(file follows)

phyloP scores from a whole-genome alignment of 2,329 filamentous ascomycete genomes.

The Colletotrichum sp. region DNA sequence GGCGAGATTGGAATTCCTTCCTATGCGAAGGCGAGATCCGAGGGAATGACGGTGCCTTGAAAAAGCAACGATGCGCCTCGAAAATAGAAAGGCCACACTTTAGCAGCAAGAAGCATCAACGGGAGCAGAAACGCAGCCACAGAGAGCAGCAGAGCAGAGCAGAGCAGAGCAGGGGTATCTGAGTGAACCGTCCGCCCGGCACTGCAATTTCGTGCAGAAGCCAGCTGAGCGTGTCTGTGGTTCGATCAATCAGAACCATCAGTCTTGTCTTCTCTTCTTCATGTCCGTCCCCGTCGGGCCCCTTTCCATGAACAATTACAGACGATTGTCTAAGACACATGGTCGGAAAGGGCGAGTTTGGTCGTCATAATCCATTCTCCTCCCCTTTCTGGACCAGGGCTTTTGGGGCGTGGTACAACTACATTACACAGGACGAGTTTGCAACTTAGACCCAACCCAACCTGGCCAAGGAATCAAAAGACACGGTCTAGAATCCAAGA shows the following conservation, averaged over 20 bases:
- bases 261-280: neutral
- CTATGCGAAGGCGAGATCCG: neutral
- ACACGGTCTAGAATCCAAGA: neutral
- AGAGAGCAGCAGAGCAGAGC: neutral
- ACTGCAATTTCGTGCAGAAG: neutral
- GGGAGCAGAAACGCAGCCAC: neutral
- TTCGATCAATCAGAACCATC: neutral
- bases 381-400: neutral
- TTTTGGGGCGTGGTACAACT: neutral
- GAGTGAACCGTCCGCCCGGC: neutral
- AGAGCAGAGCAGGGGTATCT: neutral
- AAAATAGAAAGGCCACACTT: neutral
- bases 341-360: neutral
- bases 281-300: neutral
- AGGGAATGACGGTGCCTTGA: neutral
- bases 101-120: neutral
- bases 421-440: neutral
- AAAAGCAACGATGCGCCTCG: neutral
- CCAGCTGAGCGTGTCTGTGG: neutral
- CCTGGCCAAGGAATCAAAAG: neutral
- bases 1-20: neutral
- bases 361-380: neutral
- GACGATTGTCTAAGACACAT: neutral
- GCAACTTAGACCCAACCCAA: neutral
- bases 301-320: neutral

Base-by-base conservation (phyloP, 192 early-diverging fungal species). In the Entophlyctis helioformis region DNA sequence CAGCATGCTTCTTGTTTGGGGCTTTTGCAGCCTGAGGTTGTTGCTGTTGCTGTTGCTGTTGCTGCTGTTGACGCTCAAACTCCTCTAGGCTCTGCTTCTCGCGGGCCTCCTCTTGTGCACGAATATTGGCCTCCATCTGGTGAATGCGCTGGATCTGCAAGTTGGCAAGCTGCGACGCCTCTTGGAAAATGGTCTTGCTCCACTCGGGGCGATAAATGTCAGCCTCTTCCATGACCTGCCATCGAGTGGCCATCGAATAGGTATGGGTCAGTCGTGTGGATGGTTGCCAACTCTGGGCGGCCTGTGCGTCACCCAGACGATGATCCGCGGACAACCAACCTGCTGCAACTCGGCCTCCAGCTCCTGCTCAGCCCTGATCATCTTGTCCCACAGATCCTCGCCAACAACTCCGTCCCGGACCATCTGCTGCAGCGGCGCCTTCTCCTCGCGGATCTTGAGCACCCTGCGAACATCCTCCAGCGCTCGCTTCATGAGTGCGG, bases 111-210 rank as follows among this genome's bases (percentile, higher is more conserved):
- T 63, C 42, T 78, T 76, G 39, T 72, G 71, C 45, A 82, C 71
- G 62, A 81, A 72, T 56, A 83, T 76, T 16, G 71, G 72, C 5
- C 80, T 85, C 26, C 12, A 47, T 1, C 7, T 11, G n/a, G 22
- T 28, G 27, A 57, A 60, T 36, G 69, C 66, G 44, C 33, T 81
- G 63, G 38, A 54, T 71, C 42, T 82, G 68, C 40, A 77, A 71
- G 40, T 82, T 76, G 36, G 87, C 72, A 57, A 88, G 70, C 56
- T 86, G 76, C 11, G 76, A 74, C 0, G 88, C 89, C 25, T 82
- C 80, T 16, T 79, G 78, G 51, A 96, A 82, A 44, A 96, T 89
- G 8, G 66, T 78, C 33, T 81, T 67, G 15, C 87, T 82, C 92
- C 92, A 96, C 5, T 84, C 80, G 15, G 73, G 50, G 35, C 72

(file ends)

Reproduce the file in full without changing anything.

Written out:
phyloP scores from a whole-genome alignment of 2,329 filamentous ascomycete genomes.

The Colletotrichum sp. region DNA sequence GGCGAGATTGGAATTCCTTCCTATGCGAAGGCGAGATCCGAGGGAATGACGGTGCCTTGAAAAAGCAACGATGCGCCTCGAAAATAGAAAGGCCACACTTTAGCAGCAAGAAGCATCAACGGGAGCAGAAACGCAGCCACAGAGAGCAGCAGAGCAGAGCAGAGCAGAGCAGGGGTATCTGAGTGAACCGTCCGCCCGGCACTGCAATTTCGTGCAGAAGCCAGCTGAGCGTGTCTGTGGTTCGATCAATCAGAACCATCAGTCTTGTCTTCTCTTCTTCATGTCCGTCCCCGTCGGGCCCCTTTCCATGAACAATTACAGACGATTGTCTAAGACACATGGTCGGAAAGGGCGAGTTTGGTCGTCATAATCCATTCTCCTCCCCTTTCTGGACCAGGGCTTTTGGGGCGTGGTACAACTACATTACACAGGACGAGTTTGCAACTTAGACCCAACCCAACCTGGCCAAGGAATCAAAAGACACGGTCTAGAATCCAAGA shows the following conservation, averaged over 20 bases:
- bases 261-280: neutral
- CTATGCGAAGGCGAGATCCG: neutral
- ACACGGTCTAGAATCCAAGA: neutral
- AGAGAGCAGCAGAGCAGAGC: neutral
- ACTGCAATTTCGTGCAGAAG: neutral
- GGGAGCAGAAACGCAGCCAC: neutral
- TTCGATCAATCAGAACCATC: neutral
- bases 381-400: neutral
- TTTTGGGGCGTGGTACAACT: neutral
- GAGTGAACCGTCCGCCCGGC: neutral
- AGAGCAGAGCAGGGGTATCT: neutral
- AAAATAGAAAGGCCACACTT: neutral
- bases 341-360: neutral
- bases 281-300: neutral
- AGGGAATGACGGTGCCTTGA: neutral
- bases 101-120: neutral
- bases 421-440: neutral
- AAAAGCAACGATGCGCCTCG: neutral
- CCAGCTGAGCGTGTCTGTGG: neutral
- CCTGGCCAAGGAATCAAAAG: neutral
- bases 1-20: neutral
- bases 361-380: neutral
- GACGATTGTCTAAGACACAT: neutral
- GCAACTTAGACCCAACCCAA: neutral
- bases 301-320: neutral

Base-by-base conservation (phyloP, 192 early-diverging fungal species). In the Entophlyctis helioformis region DNA sequence CAGCATGCTTCTTGTTTGGGGCTTTTGCAGCCTGAGGTTGTTGCTGTTGCTGTTGCTGTTGCTGCTGTTGACGCTCAAACTCCTCTAGGCTCTGCTTCTCGCGGGCCTCCTCTTGTGCACGAATATTGGCCTCCATCTGGTGAATGCGCTGGATCTGCAAGTTGGCAAGCTGCGACGCCTCTTGGAAAATGGTCTTGCTCCACTCGGGGCGATAAATGTCAGCCTCTTCCATGACCTGCCATCGAGTGGCCATCGAATAGGTATGGGTCAGTCGTGTGGATGGTTGCCAACTCTGGGCGGCCTGTGCGTCACCCAGACGATGATCCGCGGACAACCAACCTGCTGCAACTCGGCCTCCAGCTCCTGCTCAGCCCTGATCATCTTGTCCCACAGATCCTCGCCAACAACTCCGTCCCGGACCATCTGCTGCAGCGGCGCCTTCTCCTCGCGGATCTTGAGCACCCTGCGAACATCCTCCAGCGCTCGCTTCATGAGTGCGG, bases 111-210 rank as follows among this genome's bases (percentile, higher is more conserved):
- T 63, C 42, T 78, T 76, G 39, T 72, G 71, C 45, A 82, C 71
- G 62, A 81, A 72, T 56, A 83, T 76, T 16, G 71, G 72, C 5
- C 80, T 85, C 26, C 12, A 47, T 1, C 7, T 11, G n/a, G 22
- T 28, G 27, A 57, A 60, T 36, G 69, C 66, G 44, C 33, T 81
- G 63, G 38, A 54, T 71, C 42, T 82, G 68, C 40, A 77, A 71
- G 40, T 82, T 76, G 36, G 87, C 72, A 57, A 88, G 70, C 56
- T 86, G 76, C 11, G 76, A 74, C 0, G 88, C 89, C 25, T 82
- C 80, T 16, T 79, G 78, G 51, A 96, A 82, A 44, A 96, T 89
- G 8, G 66, T 78, C 33, T 81, T 67, G 15, C 87, T 82, C 92
- C 92, A 96, C 5, T 84, C 80, G 15, G 73, G 50, G 35, C 72